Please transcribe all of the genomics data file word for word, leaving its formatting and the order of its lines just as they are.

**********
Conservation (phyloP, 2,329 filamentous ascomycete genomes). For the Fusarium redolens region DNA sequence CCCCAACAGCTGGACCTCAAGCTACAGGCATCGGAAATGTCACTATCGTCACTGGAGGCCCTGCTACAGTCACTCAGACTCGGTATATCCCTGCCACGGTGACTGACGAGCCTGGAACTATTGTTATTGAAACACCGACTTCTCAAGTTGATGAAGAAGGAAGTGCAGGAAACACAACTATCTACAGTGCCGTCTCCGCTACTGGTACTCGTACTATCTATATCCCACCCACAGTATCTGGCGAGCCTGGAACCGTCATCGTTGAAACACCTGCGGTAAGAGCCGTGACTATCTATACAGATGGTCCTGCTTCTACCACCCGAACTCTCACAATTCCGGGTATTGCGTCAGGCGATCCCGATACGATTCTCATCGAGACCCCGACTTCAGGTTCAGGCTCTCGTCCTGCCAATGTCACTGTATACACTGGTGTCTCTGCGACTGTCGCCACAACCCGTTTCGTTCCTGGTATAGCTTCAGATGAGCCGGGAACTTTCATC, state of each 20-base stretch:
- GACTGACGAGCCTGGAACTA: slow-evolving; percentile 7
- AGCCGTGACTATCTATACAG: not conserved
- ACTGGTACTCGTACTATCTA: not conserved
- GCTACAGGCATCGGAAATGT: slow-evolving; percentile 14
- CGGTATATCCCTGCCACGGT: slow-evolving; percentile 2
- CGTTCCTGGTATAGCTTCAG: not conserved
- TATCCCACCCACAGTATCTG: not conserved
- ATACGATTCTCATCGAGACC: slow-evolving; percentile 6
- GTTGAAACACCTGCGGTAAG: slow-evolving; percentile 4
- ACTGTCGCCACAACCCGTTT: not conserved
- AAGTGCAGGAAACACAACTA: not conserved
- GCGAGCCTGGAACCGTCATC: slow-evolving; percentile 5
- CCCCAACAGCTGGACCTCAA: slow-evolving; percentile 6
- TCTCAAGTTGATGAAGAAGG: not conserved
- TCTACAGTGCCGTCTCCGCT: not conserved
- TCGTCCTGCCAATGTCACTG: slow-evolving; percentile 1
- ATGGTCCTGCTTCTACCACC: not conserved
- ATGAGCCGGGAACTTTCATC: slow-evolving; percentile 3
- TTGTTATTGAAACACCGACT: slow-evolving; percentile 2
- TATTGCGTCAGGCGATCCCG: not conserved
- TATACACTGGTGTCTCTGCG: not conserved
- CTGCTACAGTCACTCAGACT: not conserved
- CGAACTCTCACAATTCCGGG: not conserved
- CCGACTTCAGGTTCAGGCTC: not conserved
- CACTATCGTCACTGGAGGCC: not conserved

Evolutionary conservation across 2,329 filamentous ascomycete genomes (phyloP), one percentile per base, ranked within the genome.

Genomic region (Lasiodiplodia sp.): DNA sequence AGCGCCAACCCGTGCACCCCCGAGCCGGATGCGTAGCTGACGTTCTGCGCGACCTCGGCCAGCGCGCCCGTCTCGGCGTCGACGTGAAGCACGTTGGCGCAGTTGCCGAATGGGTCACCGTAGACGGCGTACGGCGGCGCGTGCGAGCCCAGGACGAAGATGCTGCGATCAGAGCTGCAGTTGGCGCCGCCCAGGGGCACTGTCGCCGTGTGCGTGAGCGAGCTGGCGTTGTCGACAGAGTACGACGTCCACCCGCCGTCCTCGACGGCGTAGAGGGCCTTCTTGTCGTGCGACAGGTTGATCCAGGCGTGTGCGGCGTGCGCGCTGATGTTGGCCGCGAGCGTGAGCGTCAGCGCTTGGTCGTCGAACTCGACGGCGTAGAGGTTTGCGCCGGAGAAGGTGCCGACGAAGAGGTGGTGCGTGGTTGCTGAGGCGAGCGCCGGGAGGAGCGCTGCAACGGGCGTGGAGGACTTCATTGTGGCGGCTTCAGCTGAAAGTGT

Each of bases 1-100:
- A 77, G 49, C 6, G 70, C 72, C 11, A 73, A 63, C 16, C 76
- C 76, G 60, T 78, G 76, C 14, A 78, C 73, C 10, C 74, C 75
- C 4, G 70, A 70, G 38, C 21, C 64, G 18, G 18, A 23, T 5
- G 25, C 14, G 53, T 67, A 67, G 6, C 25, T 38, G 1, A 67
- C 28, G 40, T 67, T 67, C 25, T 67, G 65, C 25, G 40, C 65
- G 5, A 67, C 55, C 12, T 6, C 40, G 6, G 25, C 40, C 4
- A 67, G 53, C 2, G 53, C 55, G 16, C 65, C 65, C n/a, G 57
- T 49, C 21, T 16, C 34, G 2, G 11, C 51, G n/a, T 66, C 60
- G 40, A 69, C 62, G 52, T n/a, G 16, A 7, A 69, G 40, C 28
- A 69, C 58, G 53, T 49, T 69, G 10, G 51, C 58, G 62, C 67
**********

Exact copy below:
Conservation (phyloP, 2,329 filamentous ascomycete genomes). For the Fusarium redolens region DNA sequence CCCCAACAGCTGGACCTCAAGCTACAGGCATCGGAAATGTCACTATCGTCACTGGAGGCCCTGCTACAGTCACTCAGACTCGGTATATCCCTGCCACGGTGACTGACGAGCCTGGAACTATTGTTATTGAAACACCGACTTCTCAAGTTGATGAAGAAGGAAGTGCAGGAAACACAACTATCTACAGTGCCGTCTCCGCTACTGGTACTCGTACTATCTATATCCCACCCACAGTATCTGGCGAGCCTGGAACCGTCATCGTTGAAACACCTGCGGTAAGAGCCGTGACTATCTATACAGATGGTCCTGCTTCTACCACCCGAACTCTCACAATTCCGGGTATTGCGTCAGGCGATCCCGATACGATTCTCATCGAGACCCCGACTTCAGGTTCAGGCTCTCGTCCTGCCAATGTCACTGTATACACTGGTGTCTCTGCGACTGTCGCCACAACCCGTTTCGTTCCTGGTATAGCTTCAGATGAGCCGGGAACTTTCATC, state of each 20-base stretch:
- GACTGACGAGCCTGGAACTA: slow-evolving; percentile 7
- AGCCGTGACTATCTATACAG: not conserved
- ACTGGTACTCGTACTATCTA: not conserved
- GCTACAGGCATCGGAAATGT: slow-evolving; percentile 14
- CGGTATATCCCTGCCACGGT: slow-evolving; percentile 2
- CGTTCCTGGTATAGCTTCAG: not conserved
- TATCCCACCCACAGTATCTG: not conserved
- ATACGATTCTCATCGAGACC: slow-evolving; percentile 6
- GTTGAAACACCTGCGGTAAG: slow-evolving; percentile 4
- ACTGTCGCCACAACCCGTTT: not conserved
- AAGTGCAGGAAACACAACTA: not conserved
- GCGAGCCTGGAACCGTCATC: slow-evolving; percentile 5
- CCCCAACAGCTGGACCTCAA: slow-evolving; percentile 6
- TCTCAAGTTGATGAAGAAGG: not conserved
- TCTACAGTGCCGTCTCCGCT: not conserved
- TCGTCCTGCCAATGTCACTG: slow-evolving; percentile 1
- ATGGTCCTGCTTCTACCACC: not conserved
- ATGAGCCGGGAACTTTCATC: slow-evolving; percentile 3
- TTGTTATTGAAACACCGACT: slow-evolving; percentile 2
- TATTGCGTCAGGCGATCCCG: not conserved
- TATACACTGGTGTCTCTGCG: not conserved
- CTGCTACAGTCACTCAGACT: not conserved
- CGAACTCTCACAATTCCGGG: not conserved
- CCGACTTCAGGTTCAGGCTC: not conserved
- CACTATCGTCACTGGAGGCC: not conserved

Evolutionary conservation across 2,329 filamentous ascomycete genomes (phyloP), one percentile per base, ranked within the genome.

Genomic region (Lasiodiplodia sp.): DNA sequence AGCGCCAACCCGTGCACCCCCGAGCCGGATGCGTAGCTGACGTTCTGCGCGACCTCGGCCAGCGCGCCCGTCTCGGCGTCGACGTGAAGCACGTTGGCGCAGTTGCCGAATGGGTCACCGTAGACGGCGTACGGCGGCGCGTGCGAGCCCAGGACGAAGATGCTGCGATCAGAGCTGCAGTTGGCGCCGCCCAGGGGCACTGTCGCCGTGTGCGTGAGCGAGCTGGCGTTGTCGACAGAGTACGACGTCCACCCGCCGTCCTCGACGGCGTAGAGGGCCTTCTTGTCGTGCGACAGGTTGATCCAGGCGTGTGCGGCGTGCGCGCTGATGTTGGCCGCGAGCGTGAGCGTCAGCGCTTGGTCGTCGAACTCGACGGCGTAGAGGTTTGCGCCGGAGAAGGTGCCGACGAAGAGGTGGTGCGTGGTTGCTGAGGCGAGCGCCGGGAGGAGCGCTGCAACGGGCGTGGAGGACTTCATTGTGGCGGCTTCAGCTGAAAGTGT

Each of bases 1-100:
- A 77, G 49, C 6, G 70, C 72, C 11, A 73, A 63, C 16, C 76
- C 76, G 60, T 78, G 76, C 14, A 78, C 73, C 10, C 74, C 75
- C 4, G 70, A 70, G 38, C 21, C 64, G 18, G 18, A 23, T 5
- G 25, C 14, G 53, T 67, A 67, G 6, C 25, T 38, G 1, A 67
- C 28, G 40, T 67, T 67, C 25, T 67, G 65, C 25, G 40, C 65
- G 5, A 67, C 55, C 12, T 6, C 40, G 6, G 25, C 40, C 4
- A 67, G 53, C 2, G 53, C 55, G 16, C 65, C 65, C n/a, G 57
- T 49, C 21, T 16, C 34, G 2, G 11, C 51, G n/a, T 66, C 60
- G 40, A 69, C 62, G 52, T n/a, G 16, A 7, A 69, G 40, C 28
- A 69, C 58, G 53, T 49, T 69, G 10, G 51, C 58, G 62, C 67